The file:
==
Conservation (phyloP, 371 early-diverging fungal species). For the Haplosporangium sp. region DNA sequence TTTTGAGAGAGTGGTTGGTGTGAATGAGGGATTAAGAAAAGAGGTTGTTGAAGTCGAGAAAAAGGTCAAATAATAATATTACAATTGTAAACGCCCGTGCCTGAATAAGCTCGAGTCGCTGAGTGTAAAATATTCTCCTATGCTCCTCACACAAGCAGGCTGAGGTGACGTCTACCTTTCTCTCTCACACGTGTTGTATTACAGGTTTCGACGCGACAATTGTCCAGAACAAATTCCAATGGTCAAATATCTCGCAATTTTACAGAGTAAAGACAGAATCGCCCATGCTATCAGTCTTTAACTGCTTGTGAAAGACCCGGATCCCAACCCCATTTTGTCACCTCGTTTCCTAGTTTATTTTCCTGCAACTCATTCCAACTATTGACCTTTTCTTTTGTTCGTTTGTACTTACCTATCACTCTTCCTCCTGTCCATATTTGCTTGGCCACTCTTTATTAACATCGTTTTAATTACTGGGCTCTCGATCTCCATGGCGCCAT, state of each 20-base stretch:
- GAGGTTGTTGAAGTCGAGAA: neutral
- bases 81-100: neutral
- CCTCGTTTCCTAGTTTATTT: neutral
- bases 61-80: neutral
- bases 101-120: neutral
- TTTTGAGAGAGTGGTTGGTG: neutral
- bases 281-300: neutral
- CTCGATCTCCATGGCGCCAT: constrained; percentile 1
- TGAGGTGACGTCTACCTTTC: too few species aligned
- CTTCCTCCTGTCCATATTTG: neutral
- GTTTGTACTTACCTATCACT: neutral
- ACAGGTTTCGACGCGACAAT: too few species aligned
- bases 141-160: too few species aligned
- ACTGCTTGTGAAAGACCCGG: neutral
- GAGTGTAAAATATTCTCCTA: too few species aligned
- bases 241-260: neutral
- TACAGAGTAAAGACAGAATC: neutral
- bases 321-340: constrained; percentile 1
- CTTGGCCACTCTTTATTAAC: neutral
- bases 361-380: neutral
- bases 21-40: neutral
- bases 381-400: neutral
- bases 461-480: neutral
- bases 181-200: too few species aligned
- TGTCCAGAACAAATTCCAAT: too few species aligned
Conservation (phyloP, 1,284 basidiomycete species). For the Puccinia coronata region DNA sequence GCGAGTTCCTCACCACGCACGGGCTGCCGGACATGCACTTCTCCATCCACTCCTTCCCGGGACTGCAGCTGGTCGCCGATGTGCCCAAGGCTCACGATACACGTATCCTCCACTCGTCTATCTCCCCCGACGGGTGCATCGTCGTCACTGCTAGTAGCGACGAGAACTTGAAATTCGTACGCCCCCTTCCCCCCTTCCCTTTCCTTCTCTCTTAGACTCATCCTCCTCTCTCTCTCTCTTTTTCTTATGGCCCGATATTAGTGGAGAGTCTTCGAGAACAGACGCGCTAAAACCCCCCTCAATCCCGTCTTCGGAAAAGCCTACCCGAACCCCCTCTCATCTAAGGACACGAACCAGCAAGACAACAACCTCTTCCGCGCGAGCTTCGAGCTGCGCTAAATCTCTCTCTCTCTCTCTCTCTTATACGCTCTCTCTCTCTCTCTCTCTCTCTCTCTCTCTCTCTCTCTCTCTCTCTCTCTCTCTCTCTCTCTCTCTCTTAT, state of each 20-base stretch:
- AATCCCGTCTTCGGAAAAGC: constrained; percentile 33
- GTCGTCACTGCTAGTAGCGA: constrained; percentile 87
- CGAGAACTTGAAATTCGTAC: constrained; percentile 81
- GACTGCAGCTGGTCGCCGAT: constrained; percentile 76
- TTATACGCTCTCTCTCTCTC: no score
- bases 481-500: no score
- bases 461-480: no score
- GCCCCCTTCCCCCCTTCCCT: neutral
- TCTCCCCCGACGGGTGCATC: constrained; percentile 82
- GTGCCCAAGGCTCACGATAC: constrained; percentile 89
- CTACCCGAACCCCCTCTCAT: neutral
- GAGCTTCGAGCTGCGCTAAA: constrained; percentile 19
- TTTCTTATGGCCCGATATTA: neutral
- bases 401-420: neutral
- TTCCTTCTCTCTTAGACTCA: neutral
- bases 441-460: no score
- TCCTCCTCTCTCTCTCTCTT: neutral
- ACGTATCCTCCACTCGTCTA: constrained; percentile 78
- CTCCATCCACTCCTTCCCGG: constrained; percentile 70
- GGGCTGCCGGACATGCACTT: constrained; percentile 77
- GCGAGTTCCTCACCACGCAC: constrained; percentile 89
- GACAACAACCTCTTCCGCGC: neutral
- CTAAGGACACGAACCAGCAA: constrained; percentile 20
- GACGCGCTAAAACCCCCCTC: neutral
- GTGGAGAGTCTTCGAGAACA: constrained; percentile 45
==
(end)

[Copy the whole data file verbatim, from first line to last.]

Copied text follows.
Conservation (phyloP, 371 early-diverging fungal species). For the Haplosporangium sp. region DNA sequence TTTTGAGAGAGTGGTTGGTGTGAATGAGGGATTAAGAAAAGAGGTTGTTGAAGTCGAGAAAAAGGTCAAATAATAATATTACAATTGTAAACGCCCGTGCCTGAATAAGCTCGAGTCGCTGAGTGTAAAATATTCTCCTATGCTCCTCACACAAGCAGGCTGAGGTGACGTCTACCTTTCTCTCTCACACGTGTTGTATTACAGGTTTCGACGCGACAATTGTCCAGAACAAATTCCAATGGTCAAATATCTCGCAATTTTACAGAGTAAAGACAGAATCGCCCATGCTATCAGTCTTTAACTGCTTGTGAAAGACCCGGATCCCAACCCCATTTTGTCACCTCGTTTCCTAGTTTATTTTCCTGCAACTCATTCCAACTATTGACCTTTTCTTTTGTTCGTTTGTACTTACCTATCACTCTTCCTCCTGTCCATATTTGCTTGGCCACTCTTTATTAACATCGTTTTAATTACTGGGCTCTCGATCTCCATGGCGCCAT, state of each 20-base stretch:
- GAGGTTGTTGAAGTCGAGAA: neutral
- bases 81-100: neutral
- CCTCGTTTCCTAGTTTATTT: neutral
- bases 61-80: neutral
- bases 101-120: neutral
- TTTTGAGAGAGTGGTTGGTG: neutral
- bases 281-300: neutral
- CTCGATCTCCATGGCGCCAT: constrained; percentile 1
- TGAGGTGACGTCTACCTTTC: too few species aligned
- CTTCCTCCTGTCCATATTTG: neutral
- GTTTGTACTTACCTATCACT: neutral
- ACAGGTTTCGACGCGACAAT: too few species aligned
- bases 141-160: too few species aligned
- ACTGCTTGTGAAAGACCCGG: neutral
- GAGTGTAAAATATTCTCCTA: too few species aligned
- bases 241-260: neutral
- TACAGAGTAAAGACAGAATC: neutral
- bases 321-340: constrained; percentile 1
- CTTGGCCACTCTTTATTAAC: neutral
- bases 361-380: neutral
- bases 21-40: neutral
- bases 381-400: neutral
- bases 461-480: neutral
- bases 181-200: too few species aligned
- TGTCCAGAACAAATTCCAAT: too few species aligned
Conservation (phyloP, 1,284 basidiomycete species). For the Puccinia coronata region DNA sequence GCGAGTTCCTCACCACGCACGGGCTGCCGGACATGCACTTCTCCATCCACTCCTTCCCGGGACTGCAGCTGGTCGCCGATGTGCCCAAGGCTCACGATACACGTATCCTCCACTCGTCTATCTCCCCCGACGGGTGCATCGTCGTCACTGCTAGTAGCGACGAGAACTTGAAATTCGTACGCCCCCTTCCCCCCTTCCCTTTCCTTCTCTCTTAGACTCATCCTCCTCTCTCTCTCTCTTTTTCTTATGGCCCGATATTAGTGGAGAGTCTTCGAGAACAGACGCGCTAAAACCCCCCTCAATCCCGTCTTCGGAAAAGCCTACCCGAACCCCCTCTCATCTAAGGACACGAACCAGCAAGACAACAACCTCTTCCGCGCGAGCTTCGAGCTGCGCTAAATCTCTCTCTCTCTCTCTCTCTTATACGCTCTCTCTCTCTCTCTCTCTCTCTCTCTCTCTCTCTCTCTCTCTCTCTCTCTCTCTCTCTCTCTCTCTCTTAT, state of each 20-base stretch:
- AATCCCGTCTTCGGAAAAGC: constrained; percentile 33
- GTCGTCACTGCTAGTAGCGA: constrained; percentile 87
- CGAGAACTTGAAATTCGTAC: constrained; percentile 81
- GACTGCAGCTGGTCGCCGAT: constrained; percentile 76
- TTATACGCTCTCTCTCTCTC: no score
- bases 481-500: no score
- bases 461-480: no score
- GCCCCCTTCCCCCCTTCCCT: neutral
- TCTCCCCCGACGGGTGCATC: constrained; percentile 82
- GTGCCCAAGGCTCACGATAC: constrained; percentile 89
- CTACCCGAACCCCCTCTCAT: neutral
- GAGCTTCGAGCTGCGCTAAA: constrained; percentile 19
- TTTCTTATGGCCCGATATTA: neutral
- bases 401-420: neutral
- TTCCTTCTCTCTTAGACTCA: neutral
- bases 441-460: no score
- TCCTCCTCTCTCTCTCTCTT: neutral
- ACGTATCCTCCACTCGTCTA: constrained; percentile 78
- CTCCATCCACTCCTTCCCGG: constrained; percentile 70
- GGGCTGCCGGACATGCACTT: constrained; percentile 77
- GCGAGTTCCTCACCACGCAC: constrained; percentile 89
- GACAACAACCTCTTCCGCGC: neutral
- CTAAGGACACGAACCAGCAA: constrained; percentile 20
- GACGCGCTAAAACCCCCCTC: neutral
- GTGGAGAGTCTTCGAGAACA: constrained; percentile 45